There are bright spots of gender balance in the new-music compositional landscape, however. Miller Theatre at Columbia University has brought gender diversity to its Composer Portraits series (an observation also made in 2013 by Alex Ross for the New Yorker). The International Contemporary Ensemble's ICElab – where composers are placed "in intensely collaborative incubation residencies" to develop new evening-length works – is another example. For both presenters, women represent 43% of composers over the past few seasons (women also serve as the chief administrators, with Miller Theatre's Melissa Smey and ICE's Claire Chase).
(Addition: This year, the League of American Orchestras will administer the first Virginia B. Toulmin Foundation commissions for two women composers in the early phases of their careers who have participated in American Composers Orchestra's EarShot program, a national orchestra composition discovery network. The $15,000 commissions will include world premiere performances of the new work with selected orchestras.)
A survey of prizes below including Pulitzer, Grawemeyer and Nemmers, also displays how underrepresented women are on the rolls of major composition awards and fellowships, amounting to only 9% of the total recipients. It should be noted that Finnish composer Kaija Saariaho has won a Grawemeyer (2003), Polar (2013) and the sole Nemmers to be awarded to a woman (2008).
There have been some encouraging bumps around a few top awards and fellowships in the last two decades however. Guggenheim Fellowships, considered an important career kickstarter, have gone to a growing number of women (now one out of every four prizes). Charles Ives Awards have risen to 19% for women composers; Arts and Letters Awards have gone from 9% women since 1941 to 17% in the last two decades. A Pulitzer Prize was given in 2013 to the young Caroline Shaw.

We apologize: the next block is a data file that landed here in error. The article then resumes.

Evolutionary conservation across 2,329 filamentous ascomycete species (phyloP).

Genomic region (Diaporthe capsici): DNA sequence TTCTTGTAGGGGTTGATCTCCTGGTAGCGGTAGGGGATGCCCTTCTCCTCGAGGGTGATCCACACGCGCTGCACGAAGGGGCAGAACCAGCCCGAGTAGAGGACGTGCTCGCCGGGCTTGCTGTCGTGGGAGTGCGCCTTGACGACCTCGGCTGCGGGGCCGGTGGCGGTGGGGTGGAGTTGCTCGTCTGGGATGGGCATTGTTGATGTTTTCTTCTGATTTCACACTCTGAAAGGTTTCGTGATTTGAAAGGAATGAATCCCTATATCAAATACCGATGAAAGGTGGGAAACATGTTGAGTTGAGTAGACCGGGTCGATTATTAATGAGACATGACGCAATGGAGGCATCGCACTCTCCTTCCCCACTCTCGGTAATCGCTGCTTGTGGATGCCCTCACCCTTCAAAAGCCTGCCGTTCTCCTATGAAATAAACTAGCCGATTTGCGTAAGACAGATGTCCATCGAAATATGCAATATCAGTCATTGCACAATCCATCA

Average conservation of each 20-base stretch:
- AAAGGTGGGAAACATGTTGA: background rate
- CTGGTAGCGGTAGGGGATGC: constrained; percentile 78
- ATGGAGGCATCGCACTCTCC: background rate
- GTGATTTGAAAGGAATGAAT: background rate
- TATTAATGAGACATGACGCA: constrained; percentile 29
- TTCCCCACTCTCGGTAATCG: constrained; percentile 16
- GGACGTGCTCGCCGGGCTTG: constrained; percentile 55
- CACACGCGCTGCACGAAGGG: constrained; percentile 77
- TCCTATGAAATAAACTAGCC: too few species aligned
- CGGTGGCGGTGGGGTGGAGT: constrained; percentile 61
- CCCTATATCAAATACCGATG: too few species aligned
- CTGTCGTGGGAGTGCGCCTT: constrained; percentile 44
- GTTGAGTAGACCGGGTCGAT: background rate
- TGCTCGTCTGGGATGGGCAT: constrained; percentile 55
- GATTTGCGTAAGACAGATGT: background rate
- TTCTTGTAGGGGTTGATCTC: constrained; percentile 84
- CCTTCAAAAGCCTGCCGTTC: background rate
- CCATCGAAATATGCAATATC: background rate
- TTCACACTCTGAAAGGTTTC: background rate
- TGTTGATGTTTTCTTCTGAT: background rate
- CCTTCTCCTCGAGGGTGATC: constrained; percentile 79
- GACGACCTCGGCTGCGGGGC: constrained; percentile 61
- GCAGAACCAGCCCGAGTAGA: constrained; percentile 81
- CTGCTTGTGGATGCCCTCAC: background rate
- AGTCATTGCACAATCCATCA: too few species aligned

Opinions vary on this causes of the overall disparity in representation. Some point to lack of role models or mentors. Some suggest an old boys’ network. Some to the idea that women are not culturally encouraged to ask for things. In an effort to sidestep established power structures, some women have formed their own series, presenting organizations, labels and ensembles. It's clear from the music that these increasingly recognized organizations generate that there is no lack of available compelling and innovative music from emerging female composers.
For Her Music, we reached out to colleagues, new-music and female-composer advocates and presenting organizations, but also directly to listeners and communities of composers, and we're thrilled to present and premiere all the irresistible music we've discovered. The music ranges from the most active, spiky post-minimalism to the most luxurious neo-Romanticism and infectious indie-classical, and will sound no different from any other Q2 Music daily playlist. We welcome this marathon's injection of diversity into our general library of tracks which currently include only 14% of works by women.
For many years, critics have proclaimed the demise of classical music, and it's hard to not point to obvious gender, not to mention racial, imbalance as reason for classical music's continued relevance question. Efforts to prioritize diversity in programming and mentorship however have the counteracting effect of making for a healthier, more vibrant, and living ecosystem for all. So let's listen and get to work!